[Show abstract][Hide abstract] ABSTRACT: Nonalcoholic fatty liver disease (NAFLD) is characterized by hepatic lipid accumulation which starts with simple hepatic steatosis and may progress toward inflammation (nonalcoholic steatohepatitis [NASH]). Fatty acid synthase (FASN) catalyzes the last step in fatty acid biosynthesis, and thus, it is believed to be a major determinant of the maximal hepatic capacity to generate fatty acids by de novo lipogenesis. The aim of this study was to analyze the correlation between hepatic steatosis and inflammation with FASN expression. In vitro incubation of primary human hepatocytes with fatty acids dose-dependently induced cellular lipid-accumulation and FASN expression, while stimulation with TNF did not affect FASN levels. Further, hepatic FASN expression was significantly increased in vivo in a murine model of hepatic steatosis without significant inflammation but not in a murine NASH model as compared to control mice. Also, FASN expression was not increased in mice subjected to bile duct ligation, an experimental model characterized by severe hepatocellular damage and inflammation. Furthermore, FASN expression was analyzed in 102 human control or NAFLD livers applying tissue micro array technology and immunohistochemistry, and correlated significantly with the degree of hepatic steatosis, but not with inflammation or ballooning of hepatocytes. Quantification of FASN mRNA expression in human liver samples confirmed significantly higher FASN levels in hepatic steatosis but not in NASH, and expression of SREBP1, which is the main transcriptional regulator of FASN, paralleled FASN expression levels in human and experimental NAFLD. In conclusion, the transcriptional induction of FASN expression in hepatic steatosis is impaired in NASH, while hepatic inflammation in the absence of steatosis does not affect FASN expression, suggesting that FASN may serve as a new diagnostic marker or therapeutic target for the progression of NAFLD.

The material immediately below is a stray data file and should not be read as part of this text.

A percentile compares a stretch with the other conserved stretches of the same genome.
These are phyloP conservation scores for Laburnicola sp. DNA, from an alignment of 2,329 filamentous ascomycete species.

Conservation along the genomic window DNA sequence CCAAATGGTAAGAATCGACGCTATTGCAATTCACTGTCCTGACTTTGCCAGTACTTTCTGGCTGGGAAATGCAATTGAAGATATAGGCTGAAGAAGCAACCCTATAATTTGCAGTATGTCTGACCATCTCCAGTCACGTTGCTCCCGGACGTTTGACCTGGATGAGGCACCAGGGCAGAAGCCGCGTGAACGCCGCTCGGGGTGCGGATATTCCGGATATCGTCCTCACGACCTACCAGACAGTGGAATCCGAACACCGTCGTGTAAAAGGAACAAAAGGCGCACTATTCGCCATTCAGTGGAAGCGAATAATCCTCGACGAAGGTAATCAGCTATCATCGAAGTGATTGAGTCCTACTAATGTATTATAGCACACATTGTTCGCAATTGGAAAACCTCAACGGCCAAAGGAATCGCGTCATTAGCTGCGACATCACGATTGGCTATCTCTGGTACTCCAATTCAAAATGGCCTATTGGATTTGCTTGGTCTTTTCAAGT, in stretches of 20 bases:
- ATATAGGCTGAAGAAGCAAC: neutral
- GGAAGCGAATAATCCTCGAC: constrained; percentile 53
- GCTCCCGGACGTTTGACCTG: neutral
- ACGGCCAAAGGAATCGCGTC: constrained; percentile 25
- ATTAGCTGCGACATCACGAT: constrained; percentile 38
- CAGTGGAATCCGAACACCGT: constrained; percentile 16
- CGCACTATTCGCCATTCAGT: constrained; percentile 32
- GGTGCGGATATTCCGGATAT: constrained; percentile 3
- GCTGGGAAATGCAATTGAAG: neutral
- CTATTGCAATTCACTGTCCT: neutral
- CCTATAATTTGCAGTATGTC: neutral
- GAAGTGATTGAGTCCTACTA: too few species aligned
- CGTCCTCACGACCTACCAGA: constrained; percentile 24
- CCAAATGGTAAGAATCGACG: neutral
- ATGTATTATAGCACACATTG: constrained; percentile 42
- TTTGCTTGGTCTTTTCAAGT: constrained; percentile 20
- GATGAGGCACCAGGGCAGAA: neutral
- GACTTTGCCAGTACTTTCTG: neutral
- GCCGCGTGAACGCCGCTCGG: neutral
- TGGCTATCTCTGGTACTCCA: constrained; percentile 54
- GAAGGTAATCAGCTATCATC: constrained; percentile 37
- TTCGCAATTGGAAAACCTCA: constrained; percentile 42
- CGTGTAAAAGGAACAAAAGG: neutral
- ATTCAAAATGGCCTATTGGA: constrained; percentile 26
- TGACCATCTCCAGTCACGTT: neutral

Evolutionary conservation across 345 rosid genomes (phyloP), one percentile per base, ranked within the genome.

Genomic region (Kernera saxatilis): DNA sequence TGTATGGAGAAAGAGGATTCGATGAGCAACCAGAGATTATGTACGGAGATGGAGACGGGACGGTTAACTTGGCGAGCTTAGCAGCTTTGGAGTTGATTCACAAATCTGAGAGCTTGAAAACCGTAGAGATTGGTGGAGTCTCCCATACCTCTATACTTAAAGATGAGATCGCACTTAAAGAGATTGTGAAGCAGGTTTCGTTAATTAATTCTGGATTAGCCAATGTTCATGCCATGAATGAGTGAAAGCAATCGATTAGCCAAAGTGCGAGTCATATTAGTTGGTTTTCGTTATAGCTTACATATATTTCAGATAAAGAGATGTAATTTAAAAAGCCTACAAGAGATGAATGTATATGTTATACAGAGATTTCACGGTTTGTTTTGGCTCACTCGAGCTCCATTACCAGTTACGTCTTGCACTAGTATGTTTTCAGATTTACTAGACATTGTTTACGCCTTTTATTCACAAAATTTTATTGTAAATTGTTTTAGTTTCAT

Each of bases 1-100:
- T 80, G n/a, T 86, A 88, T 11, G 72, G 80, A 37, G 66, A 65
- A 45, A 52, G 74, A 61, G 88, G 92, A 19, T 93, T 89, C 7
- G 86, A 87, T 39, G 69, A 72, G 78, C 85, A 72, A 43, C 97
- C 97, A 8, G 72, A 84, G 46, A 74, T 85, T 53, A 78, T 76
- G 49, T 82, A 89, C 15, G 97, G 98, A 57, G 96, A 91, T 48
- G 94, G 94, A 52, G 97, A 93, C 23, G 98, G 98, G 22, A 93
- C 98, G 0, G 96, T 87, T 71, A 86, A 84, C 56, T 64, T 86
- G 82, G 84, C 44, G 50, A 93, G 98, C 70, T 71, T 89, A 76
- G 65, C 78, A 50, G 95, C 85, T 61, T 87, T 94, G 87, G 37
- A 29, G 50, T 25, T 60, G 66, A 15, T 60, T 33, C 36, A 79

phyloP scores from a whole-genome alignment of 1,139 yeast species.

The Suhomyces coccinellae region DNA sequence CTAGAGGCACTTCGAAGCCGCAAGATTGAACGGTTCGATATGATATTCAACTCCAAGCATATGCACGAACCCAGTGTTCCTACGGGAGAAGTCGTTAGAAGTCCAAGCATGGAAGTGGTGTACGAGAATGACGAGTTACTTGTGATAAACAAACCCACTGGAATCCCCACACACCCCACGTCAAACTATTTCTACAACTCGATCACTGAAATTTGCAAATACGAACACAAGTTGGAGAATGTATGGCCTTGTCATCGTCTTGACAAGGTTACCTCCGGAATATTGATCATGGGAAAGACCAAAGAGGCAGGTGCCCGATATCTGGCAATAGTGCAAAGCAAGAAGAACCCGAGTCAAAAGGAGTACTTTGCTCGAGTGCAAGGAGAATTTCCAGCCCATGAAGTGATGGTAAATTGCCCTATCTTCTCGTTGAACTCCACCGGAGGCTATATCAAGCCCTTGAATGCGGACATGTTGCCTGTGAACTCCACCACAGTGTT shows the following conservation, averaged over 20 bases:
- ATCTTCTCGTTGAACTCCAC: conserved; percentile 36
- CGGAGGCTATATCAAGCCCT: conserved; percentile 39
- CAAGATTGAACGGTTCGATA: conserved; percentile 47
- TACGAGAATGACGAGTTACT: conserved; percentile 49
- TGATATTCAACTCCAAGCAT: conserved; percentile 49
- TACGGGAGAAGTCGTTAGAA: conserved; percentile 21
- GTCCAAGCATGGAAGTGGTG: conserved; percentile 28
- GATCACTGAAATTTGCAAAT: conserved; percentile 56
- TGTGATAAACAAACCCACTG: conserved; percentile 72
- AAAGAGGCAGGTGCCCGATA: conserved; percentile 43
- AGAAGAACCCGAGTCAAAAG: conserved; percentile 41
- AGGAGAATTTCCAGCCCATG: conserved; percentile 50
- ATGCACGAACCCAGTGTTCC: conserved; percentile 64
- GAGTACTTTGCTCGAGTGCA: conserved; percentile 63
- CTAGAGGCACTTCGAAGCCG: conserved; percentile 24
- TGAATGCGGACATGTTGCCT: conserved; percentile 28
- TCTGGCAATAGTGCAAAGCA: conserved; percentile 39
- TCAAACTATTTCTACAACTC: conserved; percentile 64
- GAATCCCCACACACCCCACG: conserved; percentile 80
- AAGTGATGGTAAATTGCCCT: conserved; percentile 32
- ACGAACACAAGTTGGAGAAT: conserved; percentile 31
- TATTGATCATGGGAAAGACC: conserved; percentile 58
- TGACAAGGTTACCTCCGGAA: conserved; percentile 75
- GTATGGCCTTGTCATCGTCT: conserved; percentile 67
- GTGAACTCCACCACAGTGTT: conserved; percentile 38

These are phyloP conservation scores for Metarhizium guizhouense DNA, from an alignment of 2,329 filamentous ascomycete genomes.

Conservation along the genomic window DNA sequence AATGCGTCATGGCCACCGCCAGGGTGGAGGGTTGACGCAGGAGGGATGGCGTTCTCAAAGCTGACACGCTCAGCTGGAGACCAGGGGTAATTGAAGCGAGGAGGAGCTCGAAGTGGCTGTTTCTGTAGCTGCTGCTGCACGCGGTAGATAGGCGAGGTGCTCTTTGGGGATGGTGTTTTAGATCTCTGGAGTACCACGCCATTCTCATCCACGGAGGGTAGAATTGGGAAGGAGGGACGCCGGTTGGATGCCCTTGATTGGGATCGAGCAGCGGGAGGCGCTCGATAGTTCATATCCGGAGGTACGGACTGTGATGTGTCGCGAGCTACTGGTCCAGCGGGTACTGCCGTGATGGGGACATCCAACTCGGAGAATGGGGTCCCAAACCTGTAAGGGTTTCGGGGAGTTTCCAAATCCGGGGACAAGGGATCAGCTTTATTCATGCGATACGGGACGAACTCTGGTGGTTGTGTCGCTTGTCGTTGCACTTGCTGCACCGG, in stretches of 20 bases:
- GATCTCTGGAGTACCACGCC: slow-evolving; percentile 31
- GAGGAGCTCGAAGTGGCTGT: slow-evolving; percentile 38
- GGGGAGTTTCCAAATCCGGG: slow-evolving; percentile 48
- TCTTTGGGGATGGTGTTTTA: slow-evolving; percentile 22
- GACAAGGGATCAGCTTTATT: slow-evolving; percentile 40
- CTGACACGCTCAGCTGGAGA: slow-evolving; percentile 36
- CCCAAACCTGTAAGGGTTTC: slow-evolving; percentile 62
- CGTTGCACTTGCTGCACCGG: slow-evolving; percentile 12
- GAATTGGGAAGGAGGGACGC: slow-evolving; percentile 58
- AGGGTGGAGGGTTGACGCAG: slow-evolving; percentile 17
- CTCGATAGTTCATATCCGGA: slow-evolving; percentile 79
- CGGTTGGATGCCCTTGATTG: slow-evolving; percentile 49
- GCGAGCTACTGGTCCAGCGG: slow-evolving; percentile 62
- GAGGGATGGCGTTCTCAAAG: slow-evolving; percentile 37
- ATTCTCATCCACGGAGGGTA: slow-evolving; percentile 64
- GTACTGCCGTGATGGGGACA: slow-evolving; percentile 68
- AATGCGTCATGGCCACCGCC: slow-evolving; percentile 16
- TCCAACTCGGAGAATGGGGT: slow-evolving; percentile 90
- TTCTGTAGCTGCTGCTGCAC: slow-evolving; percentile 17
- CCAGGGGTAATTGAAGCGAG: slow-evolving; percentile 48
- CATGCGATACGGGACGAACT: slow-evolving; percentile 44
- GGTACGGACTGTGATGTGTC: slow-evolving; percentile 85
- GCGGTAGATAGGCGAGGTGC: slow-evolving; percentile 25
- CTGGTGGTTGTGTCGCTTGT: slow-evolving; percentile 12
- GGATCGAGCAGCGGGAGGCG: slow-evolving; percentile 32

International journal of clinical and experimental pathology 01/2010; 3(5):505-14. · 2.24 Impact Factor